Webb contacted the Psychological Services Center at USD and eventually began speaking with a doctoral student working under the supervision of a licensed psychologist.
As someone who is now seeking a career in the field, Webb is fully capable of describing the kind of therapy that has turned things around for him.
“It’s called DBT – dialectical behavioral therapy,” Webb said. “It completely changed my whole outlook. I was able to understand my emotions.”
DBT is a kind of cognitive behavioral therapy that identifies and attempts to change negative thinking. In Webb’s case, it was part of a series of enlightenments that have allowed him to enjoy football again.
Conversations with strength and conditioning coach Clete McLeod helped. In Webb’s terms, he described their philosophy as “realizing you have the ability to work your butt off. So why not do it?”
Webb recently told portions of his story for Lost&Found, a non-profit advocacy organization in the region using September to tell 30 stories in 30 days of people overcoming mental health issues.
“Today, I am in a better place than I was previously,” Webb wrote in his entry for the organization website. “With medications and me trying to practice more mindfulness techniques, I am in a good place. I like football again.”
There was a time when Webb got through his practices at USD by being angry. For some, it’s a means of motivation that works fine, but for Webb it felt out of place. Football is never going to be a sport a defensive end should be playing with a smile for all 60 minutes. But then again, scowling toughness can be delivered simultaneously with appreciating the joy of playing the game at a high level.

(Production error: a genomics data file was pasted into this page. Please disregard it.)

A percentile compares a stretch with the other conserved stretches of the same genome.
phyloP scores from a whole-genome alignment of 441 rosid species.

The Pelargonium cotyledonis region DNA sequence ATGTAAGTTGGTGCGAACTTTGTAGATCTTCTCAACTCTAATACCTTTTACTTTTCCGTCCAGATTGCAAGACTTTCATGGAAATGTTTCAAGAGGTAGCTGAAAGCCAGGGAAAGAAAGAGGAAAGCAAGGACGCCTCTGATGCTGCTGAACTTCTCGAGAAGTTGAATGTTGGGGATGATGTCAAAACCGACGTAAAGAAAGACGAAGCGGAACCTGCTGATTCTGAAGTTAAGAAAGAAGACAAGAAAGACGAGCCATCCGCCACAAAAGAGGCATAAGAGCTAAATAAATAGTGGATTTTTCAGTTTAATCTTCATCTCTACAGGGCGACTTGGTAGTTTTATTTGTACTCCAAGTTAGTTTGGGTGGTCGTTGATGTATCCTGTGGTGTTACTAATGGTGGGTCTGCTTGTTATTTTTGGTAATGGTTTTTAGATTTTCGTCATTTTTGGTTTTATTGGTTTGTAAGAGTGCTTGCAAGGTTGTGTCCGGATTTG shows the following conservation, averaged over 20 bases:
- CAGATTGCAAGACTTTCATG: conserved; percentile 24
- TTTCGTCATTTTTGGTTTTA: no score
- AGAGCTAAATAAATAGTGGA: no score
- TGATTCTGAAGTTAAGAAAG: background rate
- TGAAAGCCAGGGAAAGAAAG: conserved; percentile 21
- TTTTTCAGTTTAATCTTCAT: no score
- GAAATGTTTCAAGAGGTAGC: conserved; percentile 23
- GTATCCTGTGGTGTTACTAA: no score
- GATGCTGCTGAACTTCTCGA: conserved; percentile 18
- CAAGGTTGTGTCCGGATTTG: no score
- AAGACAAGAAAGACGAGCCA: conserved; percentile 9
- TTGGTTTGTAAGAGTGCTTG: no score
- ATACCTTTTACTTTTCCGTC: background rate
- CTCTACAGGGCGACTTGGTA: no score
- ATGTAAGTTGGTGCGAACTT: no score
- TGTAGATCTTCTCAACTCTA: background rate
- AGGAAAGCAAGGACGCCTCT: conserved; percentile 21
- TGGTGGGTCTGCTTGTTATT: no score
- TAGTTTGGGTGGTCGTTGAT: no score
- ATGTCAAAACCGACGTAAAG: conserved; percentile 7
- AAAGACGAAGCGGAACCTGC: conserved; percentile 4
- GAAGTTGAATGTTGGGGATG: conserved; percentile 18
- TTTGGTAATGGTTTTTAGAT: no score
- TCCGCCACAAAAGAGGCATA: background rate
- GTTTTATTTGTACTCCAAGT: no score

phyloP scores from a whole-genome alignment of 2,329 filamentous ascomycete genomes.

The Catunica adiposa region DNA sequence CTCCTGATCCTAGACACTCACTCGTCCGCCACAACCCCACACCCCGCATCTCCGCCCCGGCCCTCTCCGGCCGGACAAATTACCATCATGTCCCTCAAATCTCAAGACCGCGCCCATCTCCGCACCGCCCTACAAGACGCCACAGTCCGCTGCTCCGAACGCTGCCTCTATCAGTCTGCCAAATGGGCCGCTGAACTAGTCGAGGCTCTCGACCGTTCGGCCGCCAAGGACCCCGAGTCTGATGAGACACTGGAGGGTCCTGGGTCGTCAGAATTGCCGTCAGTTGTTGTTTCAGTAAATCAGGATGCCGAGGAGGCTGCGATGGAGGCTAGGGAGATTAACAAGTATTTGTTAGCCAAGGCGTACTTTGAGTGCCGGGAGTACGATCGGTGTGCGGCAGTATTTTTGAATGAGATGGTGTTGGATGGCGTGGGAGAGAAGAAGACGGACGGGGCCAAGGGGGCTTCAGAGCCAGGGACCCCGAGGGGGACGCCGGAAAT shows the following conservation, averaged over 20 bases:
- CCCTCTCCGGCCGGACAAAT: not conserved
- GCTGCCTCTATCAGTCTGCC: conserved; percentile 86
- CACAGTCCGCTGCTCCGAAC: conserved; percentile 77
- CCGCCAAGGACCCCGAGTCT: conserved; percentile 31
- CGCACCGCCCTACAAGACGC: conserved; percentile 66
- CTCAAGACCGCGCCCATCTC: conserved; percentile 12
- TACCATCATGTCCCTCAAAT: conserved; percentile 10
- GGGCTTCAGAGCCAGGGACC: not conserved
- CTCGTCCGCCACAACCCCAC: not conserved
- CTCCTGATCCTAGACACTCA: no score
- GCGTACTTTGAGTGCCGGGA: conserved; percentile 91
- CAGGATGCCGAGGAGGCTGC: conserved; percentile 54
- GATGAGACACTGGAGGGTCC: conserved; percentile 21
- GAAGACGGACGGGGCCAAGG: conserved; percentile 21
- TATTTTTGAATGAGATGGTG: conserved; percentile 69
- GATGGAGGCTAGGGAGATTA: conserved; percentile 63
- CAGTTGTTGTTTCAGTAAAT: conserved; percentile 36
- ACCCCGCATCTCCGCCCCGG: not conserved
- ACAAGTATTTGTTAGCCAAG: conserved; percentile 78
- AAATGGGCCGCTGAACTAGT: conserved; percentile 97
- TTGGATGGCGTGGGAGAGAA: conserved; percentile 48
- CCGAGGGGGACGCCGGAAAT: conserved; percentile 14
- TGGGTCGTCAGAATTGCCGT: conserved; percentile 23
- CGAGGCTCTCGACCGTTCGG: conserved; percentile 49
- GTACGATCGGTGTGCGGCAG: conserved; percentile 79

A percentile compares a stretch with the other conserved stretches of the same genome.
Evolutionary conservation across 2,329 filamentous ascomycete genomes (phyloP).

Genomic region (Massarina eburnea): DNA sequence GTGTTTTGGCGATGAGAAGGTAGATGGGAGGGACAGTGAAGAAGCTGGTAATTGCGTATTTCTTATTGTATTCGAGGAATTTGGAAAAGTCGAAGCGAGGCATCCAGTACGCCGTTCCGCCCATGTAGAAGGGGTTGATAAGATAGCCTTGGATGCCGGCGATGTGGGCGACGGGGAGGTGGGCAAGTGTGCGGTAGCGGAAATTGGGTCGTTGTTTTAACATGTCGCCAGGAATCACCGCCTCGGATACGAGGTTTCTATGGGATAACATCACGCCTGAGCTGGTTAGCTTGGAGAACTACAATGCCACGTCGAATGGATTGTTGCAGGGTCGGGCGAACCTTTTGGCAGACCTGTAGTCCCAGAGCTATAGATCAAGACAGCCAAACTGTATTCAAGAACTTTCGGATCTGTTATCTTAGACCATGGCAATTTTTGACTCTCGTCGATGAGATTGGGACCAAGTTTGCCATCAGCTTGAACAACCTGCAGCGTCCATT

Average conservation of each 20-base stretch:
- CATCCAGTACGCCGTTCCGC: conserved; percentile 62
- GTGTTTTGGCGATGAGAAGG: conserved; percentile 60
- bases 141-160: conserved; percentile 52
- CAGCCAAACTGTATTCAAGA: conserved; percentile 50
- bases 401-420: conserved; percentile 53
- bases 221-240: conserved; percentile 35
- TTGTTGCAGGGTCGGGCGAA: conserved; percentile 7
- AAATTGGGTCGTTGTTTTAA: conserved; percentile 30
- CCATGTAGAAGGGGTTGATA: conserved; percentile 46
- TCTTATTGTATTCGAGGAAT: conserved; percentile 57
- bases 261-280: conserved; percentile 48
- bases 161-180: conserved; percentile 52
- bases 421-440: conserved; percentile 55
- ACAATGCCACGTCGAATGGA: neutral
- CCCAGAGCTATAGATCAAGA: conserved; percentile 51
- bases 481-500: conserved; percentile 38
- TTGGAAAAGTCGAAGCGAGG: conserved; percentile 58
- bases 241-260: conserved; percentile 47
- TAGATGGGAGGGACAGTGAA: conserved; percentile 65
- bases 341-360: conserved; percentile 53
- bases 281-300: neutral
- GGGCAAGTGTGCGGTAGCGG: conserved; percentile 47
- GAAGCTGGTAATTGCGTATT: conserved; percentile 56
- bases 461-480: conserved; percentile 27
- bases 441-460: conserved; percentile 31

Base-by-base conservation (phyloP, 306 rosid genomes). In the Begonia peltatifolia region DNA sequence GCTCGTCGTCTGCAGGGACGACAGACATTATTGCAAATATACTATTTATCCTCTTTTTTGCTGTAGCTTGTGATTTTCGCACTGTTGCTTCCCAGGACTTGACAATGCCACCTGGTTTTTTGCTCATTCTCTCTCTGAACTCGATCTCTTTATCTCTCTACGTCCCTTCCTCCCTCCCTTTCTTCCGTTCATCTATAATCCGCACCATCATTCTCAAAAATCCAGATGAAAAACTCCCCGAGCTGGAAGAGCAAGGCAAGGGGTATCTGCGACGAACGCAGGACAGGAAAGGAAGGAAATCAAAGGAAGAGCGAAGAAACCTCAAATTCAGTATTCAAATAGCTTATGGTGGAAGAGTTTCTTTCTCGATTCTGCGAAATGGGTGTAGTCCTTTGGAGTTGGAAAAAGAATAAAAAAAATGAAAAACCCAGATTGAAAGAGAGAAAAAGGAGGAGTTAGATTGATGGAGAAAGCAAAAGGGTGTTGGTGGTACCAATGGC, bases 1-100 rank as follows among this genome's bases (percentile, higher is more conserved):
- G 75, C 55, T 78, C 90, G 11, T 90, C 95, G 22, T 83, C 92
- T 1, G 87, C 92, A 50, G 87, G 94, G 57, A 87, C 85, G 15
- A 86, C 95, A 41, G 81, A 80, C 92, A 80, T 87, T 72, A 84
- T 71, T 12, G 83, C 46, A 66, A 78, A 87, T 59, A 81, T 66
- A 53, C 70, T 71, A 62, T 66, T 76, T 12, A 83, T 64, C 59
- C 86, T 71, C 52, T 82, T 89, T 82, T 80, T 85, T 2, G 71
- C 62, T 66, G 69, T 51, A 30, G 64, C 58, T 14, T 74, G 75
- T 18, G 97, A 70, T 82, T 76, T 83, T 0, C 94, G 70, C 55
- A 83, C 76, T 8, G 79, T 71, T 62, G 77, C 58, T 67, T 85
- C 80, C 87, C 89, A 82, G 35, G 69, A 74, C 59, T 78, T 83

That’s where Webb is now. That’s where he wants to stay.
“When you’re struggling with depression, your interest in your passions and your hobbies just sort of die,” Webb said. “I’m at the top of the world right now because I realize what I was feeling was not football’s fault. This is a sport I love – I get to be myself. I’m so glad I’ve rekindled my love of it. It’s a journey that has been incredibly important to me because I took the strides necessary to take care of my mental health.”
The Coyotes opened the season with an encouraging but nevertheless unsuccessful effort at the University of Kansas last week. The 17-14 loss could easily have been viewed as a noble effort against a Big 12 program, but as Webb described it, his team didn’t see it that way.
“Coach (Travis) Johanson told us it should sting,” Webb said. “From what I’ve seen in practice this week, that’s how the whole team is looking at it. We want to punch a wall out. We have something to prove.”